Sasha Grey read to some kids in LA last week.
As a society we really need to ask ourselves what we have up our collective butts about sexuality.
Ok. Sasha was a porn actress. I think that point is quite clear.
But how does that fact alone uniquely disqualify her from dealing with kids? Now certainly I agree that kids shouldn’t be exposed to the movies she’s performed in, but she wasn’t doing anything sexual in front of the kids. In fact they didn’t even tell the kids that she was a porn star. The agency that booked her told the school that she had appeared on Entourage, which is true.
Sure, she’s a retired porn star. But even if she was active in that career how would that make a difference? As long as she’s not doing that in front of the kids and not shoving it into people’s faces what’s the problem? How does the act of having sex in front of a camera or in front of an audience change your qualifications about an unrelated job?
But this goes beyond the world of simple pornography.
Take a look at the old and new editions of this book:
From the foreword they go on to write:
In fact, one of us has changed so much that even her name has changed. The one of us who wrote the first Topping Book as “Catherine A. Liszt” did so under a pseudonym, because at the time she had minor children whose boundaries she wanted to protect. Now that her children have grown to adulthood, “Catherine” is now writing and publishing under her real name, Janet W. Hardy.
The point to note isn’t that we was protecting her children from her actions — she was the same and doing the same things as she was doing both before and after writing the book the first time. She was protecting them from the societal screw-ups that would happen if someone found out that she was kinky.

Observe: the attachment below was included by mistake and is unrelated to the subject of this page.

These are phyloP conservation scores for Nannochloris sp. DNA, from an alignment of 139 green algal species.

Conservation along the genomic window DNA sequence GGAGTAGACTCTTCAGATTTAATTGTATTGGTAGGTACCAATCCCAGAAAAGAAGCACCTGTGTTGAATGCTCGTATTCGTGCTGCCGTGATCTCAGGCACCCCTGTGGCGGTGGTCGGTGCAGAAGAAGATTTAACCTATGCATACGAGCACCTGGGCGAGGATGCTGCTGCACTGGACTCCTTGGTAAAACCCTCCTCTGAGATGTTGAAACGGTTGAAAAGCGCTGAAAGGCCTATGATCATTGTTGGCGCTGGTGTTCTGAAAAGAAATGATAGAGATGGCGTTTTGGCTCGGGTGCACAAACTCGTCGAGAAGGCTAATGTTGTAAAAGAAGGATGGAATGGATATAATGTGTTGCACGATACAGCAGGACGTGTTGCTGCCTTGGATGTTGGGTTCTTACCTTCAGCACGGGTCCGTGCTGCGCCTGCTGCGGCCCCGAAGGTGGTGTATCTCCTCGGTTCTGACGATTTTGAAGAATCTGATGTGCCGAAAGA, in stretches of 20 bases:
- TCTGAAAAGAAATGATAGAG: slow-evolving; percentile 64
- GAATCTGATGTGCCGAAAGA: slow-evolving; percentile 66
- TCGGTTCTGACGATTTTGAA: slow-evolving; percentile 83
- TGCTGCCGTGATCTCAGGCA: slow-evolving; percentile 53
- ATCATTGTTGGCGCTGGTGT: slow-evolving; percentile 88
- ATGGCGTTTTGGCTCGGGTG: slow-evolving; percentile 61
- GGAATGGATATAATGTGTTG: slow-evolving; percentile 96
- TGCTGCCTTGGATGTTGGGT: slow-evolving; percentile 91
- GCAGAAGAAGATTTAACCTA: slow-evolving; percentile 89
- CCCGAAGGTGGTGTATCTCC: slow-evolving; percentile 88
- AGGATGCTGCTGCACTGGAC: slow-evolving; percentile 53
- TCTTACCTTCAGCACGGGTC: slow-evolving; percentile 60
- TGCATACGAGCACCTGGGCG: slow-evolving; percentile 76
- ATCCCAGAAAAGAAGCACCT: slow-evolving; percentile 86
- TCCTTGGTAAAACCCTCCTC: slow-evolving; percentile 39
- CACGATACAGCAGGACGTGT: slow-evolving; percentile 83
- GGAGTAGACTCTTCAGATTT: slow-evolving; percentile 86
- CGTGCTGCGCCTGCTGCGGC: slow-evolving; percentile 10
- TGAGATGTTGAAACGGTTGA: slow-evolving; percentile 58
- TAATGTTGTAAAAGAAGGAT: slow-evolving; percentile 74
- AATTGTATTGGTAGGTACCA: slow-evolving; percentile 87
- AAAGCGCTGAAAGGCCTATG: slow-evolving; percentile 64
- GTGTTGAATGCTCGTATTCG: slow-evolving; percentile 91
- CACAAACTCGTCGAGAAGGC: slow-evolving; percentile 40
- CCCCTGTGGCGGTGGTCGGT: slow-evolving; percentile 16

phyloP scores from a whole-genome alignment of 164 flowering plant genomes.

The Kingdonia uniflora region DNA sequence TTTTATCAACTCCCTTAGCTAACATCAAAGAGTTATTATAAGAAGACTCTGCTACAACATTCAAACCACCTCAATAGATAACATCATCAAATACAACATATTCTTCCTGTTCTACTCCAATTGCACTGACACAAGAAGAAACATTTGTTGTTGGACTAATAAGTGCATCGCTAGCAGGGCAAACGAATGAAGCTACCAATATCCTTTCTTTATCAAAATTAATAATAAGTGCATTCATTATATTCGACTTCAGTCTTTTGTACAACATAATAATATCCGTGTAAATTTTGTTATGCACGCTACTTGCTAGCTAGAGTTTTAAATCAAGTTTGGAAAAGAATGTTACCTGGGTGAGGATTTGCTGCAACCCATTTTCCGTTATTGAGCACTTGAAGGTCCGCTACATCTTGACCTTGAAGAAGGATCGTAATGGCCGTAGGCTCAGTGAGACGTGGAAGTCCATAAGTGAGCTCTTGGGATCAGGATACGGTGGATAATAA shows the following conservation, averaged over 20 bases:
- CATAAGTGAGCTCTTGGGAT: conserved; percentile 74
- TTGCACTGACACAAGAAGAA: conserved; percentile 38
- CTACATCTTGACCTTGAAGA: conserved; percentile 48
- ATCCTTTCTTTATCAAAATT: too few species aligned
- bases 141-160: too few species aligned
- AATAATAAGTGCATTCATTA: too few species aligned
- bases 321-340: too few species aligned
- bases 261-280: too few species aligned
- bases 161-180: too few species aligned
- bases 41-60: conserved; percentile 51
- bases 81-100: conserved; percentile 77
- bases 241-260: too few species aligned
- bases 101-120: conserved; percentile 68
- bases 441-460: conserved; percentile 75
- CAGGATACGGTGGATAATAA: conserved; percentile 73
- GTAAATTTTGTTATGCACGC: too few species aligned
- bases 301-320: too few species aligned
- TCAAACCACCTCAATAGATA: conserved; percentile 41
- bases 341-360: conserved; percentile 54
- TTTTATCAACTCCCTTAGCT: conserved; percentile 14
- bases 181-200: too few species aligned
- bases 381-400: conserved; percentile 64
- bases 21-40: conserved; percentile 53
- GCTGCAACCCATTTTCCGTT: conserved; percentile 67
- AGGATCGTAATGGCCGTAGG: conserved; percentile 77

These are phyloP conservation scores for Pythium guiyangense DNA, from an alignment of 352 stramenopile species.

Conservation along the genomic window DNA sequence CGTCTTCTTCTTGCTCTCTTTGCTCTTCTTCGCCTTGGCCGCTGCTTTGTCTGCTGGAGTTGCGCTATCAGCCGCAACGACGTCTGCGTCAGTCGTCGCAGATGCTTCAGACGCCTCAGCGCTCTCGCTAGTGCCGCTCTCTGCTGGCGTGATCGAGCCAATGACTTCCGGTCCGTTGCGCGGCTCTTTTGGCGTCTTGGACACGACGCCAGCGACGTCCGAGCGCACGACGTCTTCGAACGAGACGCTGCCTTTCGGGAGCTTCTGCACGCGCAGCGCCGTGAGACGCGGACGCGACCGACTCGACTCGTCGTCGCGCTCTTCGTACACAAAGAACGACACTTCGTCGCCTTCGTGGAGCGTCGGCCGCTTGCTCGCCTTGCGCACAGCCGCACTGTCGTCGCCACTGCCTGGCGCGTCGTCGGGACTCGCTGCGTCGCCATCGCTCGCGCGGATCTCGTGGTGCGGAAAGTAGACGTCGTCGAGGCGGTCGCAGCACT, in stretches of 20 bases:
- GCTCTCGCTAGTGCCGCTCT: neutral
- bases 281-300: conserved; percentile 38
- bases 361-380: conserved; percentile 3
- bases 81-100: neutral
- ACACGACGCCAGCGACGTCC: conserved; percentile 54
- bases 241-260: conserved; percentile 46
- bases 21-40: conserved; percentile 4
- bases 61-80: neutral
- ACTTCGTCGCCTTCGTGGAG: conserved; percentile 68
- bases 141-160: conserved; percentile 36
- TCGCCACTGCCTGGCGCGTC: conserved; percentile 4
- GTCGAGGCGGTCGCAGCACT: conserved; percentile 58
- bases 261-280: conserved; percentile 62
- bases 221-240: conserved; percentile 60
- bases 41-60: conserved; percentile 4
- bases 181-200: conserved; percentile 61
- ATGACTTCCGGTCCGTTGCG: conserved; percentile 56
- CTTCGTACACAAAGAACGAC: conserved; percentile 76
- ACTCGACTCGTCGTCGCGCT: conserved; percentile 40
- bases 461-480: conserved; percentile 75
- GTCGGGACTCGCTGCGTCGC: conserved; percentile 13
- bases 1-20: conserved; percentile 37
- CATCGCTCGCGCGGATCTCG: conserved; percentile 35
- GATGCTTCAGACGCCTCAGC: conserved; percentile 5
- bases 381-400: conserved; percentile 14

But the fact remains, how does knowing something about someone change that person? If you knew Janet as a good person, why on earth would you change your mind to know that — oh my god wait for it — she has sex. And… she wrote a book about it. And it’s kinky sex to boot.
I’m guessing that most of the kids in the room were the result of having sex.
The irony of the situation is that we live in this hyper-sexualized society that punishes the folks that are involved with giving us what we want. Everyone wants sex. Everywhere you look there’s sex. But few among us want to stand up for it and embrace what we all seem to want anyway.
Oh, that’s right. Because I can have sex, but if you do, especially if you do it differently, you’re a perv or just otherwise broken.
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I have friends who are quite conservative. It can lead to some lively debates over a beer or two, but at the end we’re still friends. Their past and their world-view does not disqualify them from dealing with me or anyone else.
I have another friend that used to be a stripper. So what? I knew her before and after that part of her life. She’s still the same person for the most part. I’m sure she learned more about herself. Would I trust kids around her: absolutely. Does it have anything to do with her past? No. I know people that have perfectly normal-sounding pasts that wouldn’t trust. I know people with wacky “abnormal” pasts that are great parents.
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Then there are people that you do trust your kids around — like certain coaches that were recently in the news. Those were men that were trusted by both the parents and their employers to act the right way around the young men they were in charge of.
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Shouldn’t the quality of person be the criteria, not what they do when you’re not around.
I know I would pick Sasha Grey to read to kids over Jerry Sandusky or Jerry Fine any day of the week. Not for what she’s done in the past, but what she hasn’t inflicted on kids.
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I think I need to send some cash to NCSF. Like the ACLU, they fight for the freedoms that all of us deserve.